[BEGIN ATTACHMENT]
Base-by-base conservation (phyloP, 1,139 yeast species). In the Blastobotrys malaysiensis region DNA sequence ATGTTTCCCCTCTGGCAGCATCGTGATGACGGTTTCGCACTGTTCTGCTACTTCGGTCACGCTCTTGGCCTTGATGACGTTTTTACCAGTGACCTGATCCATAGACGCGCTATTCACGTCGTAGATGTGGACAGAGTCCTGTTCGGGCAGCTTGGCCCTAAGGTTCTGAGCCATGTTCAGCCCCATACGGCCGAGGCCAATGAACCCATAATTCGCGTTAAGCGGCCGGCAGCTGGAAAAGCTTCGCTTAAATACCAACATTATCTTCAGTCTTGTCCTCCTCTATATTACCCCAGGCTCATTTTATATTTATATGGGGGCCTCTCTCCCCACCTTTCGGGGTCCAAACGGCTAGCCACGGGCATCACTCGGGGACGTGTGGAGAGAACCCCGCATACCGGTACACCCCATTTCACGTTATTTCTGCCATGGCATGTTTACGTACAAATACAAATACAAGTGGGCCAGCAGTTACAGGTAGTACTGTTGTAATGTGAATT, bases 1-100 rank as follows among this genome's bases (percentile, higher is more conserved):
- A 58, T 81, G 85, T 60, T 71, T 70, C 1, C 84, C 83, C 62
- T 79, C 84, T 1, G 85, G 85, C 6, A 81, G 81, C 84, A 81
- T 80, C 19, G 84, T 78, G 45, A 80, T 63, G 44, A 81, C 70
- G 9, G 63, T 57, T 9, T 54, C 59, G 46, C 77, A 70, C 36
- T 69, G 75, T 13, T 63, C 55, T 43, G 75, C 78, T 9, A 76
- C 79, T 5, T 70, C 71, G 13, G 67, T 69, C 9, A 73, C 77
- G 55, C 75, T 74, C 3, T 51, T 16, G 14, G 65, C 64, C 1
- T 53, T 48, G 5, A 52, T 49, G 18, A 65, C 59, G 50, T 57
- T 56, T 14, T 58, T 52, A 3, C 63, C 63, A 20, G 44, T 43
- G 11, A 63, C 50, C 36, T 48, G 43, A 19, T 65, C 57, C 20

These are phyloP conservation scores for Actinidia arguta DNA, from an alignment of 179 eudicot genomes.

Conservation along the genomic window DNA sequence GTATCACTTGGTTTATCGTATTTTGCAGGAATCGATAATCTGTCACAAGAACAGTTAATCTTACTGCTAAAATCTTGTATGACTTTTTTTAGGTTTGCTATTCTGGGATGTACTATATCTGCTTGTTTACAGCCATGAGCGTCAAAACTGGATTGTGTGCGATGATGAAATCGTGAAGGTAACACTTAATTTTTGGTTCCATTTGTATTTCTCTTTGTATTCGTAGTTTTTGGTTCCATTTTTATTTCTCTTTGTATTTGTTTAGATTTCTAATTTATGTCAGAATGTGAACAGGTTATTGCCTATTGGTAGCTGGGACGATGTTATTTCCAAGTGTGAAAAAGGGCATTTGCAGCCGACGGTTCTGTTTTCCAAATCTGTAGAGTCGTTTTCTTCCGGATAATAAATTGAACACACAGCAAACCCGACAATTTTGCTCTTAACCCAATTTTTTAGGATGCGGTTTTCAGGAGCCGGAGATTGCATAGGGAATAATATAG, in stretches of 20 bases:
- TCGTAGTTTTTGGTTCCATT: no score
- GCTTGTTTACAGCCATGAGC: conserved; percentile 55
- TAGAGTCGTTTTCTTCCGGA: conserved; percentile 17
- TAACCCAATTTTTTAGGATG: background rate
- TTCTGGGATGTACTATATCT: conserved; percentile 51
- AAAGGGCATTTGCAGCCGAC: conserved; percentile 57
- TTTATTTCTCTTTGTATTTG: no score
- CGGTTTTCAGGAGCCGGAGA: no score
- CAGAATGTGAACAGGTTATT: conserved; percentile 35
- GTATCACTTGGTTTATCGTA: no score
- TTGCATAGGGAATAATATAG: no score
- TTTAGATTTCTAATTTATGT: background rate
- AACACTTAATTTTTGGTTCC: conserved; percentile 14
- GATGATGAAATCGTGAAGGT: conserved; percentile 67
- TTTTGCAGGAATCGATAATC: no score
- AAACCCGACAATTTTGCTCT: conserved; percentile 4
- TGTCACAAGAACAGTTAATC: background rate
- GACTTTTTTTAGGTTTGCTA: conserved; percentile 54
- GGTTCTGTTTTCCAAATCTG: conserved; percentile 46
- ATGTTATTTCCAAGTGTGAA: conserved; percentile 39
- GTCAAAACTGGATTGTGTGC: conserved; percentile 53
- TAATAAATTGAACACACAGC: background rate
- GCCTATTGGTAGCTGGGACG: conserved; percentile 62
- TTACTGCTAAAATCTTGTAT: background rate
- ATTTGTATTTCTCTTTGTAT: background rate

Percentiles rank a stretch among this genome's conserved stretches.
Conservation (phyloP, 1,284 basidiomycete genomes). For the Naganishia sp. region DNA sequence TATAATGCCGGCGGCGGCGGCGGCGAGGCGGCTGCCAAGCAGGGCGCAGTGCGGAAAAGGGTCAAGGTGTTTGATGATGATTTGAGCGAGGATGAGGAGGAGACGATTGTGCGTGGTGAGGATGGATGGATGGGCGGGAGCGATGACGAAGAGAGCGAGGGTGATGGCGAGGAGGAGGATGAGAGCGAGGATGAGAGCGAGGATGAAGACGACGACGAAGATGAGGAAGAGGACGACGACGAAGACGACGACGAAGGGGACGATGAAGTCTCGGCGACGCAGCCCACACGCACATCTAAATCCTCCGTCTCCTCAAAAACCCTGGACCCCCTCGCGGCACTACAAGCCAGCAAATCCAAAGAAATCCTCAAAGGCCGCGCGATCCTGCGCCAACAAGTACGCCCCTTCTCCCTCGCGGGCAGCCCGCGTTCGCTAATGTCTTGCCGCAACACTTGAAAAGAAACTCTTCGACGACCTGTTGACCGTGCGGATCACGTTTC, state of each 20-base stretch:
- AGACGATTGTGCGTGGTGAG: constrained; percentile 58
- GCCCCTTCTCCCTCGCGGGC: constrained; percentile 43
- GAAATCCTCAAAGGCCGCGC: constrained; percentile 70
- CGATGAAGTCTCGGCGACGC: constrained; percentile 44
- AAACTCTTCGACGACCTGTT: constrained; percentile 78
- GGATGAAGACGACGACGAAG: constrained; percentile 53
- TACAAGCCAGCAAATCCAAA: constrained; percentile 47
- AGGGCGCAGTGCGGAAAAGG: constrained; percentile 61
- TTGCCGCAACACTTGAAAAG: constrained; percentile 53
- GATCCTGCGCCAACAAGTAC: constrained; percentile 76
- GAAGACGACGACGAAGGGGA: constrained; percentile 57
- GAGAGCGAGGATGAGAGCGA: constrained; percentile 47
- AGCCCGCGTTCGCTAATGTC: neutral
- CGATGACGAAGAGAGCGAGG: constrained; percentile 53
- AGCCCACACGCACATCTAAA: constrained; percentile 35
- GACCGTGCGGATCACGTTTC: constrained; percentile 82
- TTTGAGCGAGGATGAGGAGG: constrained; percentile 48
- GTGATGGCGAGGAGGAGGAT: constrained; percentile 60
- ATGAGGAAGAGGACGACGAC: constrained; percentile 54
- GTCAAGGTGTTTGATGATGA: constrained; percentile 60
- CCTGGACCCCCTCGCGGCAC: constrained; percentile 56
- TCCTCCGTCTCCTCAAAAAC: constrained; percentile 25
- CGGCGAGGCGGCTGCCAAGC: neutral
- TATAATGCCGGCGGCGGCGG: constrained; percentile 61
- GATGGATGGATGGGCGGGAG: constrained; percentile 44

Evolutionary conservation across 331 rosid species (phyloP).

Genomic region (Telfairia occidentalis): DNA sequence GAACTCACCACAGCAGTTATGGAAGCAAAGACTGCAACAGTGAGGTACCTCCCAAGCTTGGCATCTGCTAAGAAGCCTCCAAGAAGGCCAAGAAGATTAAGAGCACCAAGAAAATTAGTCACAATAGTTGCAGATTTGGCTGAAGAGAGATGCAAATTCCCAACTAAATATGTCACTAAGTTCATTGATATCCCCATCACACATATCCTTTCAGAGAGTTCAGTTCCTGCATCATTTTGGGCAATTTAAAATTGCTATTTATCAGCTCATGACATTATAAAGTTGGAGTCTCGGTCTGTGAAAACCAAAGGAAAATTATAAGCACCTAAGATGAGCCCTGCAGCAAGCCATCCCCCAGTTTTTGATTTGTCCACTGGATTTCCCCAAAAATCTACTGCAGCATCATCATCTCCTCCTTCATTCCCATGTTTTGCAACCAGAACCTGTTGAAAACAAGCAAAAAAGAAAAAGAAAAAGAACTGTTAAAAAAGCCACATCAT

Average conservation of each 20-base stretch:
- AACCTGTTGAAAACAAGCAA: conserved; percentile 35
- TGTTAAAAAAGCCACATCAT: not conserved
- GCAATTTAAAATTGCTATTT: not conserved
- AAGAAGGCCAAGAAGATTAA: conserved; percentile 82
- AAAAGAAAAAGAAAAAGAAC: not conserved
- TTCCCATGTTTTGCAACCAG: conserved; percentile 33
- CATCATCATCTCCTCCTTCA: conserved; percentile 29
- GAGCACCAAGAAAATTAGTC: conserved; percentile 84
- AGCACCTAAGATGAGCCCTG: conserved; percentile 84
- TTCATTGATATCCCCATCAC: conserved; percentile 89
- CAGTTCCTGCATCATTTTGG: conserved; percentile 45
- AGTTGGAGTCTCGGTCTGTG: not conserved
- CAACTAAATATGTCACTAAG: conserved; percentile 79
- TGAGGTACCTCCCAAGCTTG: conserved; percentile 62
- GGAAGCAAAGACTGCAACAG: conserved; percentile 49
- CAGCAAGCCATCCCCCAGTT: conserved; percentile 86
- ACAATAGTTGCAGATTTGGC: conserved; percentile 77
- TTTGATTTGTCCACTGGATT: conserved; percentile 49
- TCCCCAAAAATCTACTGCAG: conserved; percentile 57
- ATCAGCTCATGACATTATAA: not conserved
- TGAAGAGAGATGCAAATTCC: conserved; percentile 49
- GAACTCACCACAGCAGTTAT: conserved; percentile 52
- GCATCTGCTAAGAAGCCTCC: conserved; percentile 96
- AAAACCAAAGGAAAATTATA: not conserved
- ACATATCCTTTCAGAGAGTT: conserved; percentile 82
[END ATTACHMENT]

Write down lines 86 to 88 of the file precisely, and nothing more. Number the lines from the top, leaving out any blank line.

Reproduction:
- TTTGATTTGTCCACTGGATT: conserved; percentile 49
- TCCCCAAAAATCTACTGCAG: conserved; percentile 57
- ATCAGCTCATGACATTATAA: not conserved